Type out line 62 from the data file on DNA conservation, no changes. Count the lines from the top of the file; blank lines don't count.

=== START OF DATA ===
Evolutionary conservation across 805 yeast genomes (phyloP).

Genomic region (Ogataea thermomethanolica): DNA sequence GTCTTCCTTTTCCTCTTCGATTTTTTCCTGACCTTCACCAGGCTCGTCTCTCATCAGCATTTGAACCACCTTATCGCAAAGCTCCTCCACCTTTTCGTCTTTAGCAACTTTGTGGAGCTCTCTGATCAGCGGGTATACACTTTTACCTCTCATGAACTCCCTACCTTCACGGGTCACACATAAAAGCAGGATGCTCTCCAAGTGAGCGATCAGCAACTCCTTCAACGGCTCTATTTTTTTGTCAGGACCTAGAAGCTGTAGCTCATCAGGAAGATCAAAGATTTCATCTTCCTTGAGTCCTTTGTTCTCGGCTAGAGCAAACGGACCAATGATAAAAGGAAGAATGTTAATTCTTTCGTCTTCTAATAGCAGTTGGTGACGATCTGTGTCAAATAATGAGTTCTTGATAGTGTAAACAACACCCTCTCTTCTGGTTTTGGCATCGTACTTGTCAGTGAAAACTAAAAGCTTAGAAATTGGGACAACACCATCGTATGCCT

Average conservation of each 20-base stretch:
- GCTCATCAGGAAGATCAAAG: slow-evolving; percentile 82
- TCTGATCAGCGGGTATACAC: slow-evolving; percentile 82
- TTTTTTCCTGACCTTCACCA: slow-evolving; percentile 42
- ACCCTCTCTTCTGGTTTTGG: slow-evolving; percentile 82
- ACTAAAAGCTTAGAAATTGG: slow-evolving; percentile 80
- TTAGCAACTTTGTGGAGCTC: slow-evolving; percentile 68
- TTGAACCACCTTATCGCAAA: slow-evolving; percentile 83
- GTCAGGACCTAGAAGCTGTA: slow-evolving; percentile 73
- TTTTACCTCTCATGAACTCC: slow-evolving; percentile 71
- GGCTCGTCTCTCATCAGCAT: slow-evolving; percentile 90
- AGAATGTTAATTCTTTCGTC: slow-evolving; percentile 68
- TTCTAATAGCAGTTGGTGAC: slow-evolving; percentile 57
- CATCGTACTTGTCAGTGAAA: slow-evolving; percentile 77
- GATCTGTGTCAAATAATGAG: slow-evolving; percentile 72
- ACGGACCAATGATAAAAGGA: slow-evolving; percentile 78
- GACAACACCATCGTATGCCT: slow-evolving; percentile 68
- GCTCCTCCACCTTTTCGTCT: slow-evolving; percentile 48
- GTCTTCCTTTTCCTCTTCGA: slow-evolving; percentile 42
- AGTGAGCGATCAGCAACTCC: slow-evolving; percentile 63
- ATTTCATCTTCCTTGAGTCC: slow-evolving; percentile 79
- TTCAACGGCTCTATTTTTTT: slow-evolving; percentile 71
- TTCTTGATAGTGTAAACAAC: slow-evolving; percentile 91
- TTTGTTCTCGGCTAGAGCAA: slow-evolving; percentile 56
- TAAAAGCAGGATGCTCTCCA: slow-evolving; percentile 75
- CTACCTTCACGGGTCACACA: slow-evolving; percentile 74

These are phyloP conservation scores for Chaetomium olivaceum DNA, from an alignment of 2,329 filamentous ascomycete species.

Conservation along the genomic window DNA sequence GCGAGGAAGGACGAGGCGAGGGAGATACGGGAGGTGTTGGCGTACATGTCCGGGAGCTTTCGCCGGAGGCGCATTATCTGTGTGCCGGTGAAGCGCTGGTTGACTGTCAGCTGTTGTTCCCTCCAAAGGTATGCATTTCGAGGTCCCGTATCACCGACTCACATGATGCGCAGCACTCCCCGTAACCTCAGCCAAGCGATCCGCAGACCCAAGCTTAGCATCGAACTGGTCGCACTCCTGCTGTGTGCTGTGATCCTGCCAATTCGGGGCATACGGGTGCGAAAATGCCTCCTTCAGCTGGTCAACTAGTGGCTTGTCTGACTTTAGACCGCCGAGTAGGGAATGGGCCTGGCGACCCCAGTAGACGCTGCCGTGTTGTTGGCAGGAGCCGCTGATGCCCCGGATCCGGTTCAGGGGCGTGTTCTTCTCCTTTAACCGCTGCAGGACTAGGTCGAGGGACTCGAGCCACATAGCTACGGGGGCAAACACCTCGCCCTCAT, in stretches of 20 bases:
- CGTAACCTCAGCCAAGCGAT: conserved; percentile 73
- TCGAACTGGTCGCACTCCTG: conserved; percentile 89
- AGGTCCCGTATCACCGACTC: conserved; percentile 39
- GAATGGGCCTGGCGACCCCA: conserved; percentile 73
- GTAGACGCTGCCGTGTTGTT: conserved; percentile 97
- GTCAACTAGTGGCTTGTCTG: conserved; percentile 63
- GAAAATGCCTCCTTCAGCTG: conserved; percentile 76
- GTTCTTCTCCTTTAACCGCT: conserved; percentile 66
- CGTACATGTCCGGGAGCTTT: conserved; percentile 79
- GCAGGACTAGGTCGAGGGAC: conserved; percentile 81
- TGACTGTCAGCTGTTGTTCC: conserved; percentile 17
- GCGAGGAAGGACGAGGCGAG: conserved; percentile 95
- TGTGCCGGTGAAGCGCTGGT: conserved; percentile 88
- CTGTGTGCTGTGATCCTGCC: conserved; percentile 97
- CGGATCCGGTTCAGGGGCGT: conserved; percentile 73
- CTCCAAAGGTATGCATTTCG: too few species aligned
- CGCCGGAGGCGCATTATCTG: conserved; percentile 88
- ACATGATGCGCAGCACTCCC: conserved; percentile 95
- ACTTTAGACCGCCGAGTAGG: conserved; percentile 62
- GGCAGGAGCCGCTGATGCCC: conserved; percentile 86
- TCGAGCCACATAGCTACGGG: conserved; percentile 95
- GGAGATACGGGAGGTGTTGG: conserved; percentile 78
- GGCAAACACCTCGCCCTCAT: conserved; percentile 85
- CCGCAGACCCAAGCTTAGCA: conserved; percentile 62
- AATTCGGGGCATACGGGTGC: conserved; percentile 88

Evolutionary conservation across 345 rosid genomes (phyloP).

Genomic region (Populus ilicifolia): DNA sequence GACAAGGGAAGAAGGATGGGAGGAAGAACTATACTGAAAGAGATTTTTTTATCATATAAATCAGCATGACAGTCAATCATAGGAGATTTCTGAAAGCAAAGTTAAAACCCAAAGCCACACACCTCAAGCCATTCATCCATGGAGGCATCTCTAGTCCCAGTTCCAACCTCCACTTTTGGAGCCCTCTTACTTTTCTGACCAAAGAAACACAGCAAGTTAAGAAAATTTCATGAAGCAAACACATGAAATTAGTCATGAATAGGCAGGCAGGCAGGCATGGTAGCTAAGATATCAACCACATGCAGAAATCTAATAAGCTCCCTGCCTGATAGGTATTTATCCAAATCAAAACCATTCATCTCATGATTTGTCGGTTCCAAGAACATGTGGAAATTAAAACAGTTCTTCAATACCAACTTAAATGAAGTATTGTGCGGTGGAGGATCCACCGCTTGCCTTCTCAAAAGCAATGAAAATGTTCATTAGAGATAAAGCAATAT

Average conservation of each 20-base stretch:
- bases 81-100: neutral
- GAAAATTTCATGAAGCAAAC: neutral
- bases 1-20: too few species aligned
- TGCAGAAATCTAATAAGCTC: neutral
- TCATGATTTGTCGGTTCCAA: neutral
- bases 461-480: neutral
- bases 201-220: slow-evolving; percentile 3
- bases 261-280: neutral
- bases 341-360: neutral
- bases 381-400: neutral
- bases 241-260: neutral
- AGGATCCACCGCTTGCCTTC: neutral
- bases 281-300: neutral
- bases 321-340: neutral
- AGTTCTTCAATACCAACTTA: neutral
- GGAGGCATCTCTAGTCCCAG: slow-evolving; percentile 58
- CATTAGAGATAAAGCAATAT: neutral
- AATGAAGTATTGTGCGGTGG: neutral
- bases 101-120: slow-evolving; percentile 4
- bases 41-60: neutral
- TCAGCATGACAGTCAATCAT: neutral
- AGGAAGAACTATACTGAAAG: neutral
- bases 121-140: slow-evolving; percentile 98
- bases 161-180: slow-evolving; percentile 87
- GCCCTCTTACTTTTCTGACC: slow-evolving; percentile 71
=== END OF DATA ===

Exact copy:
- TGCAGAAATCTAATAAGCTC: neutral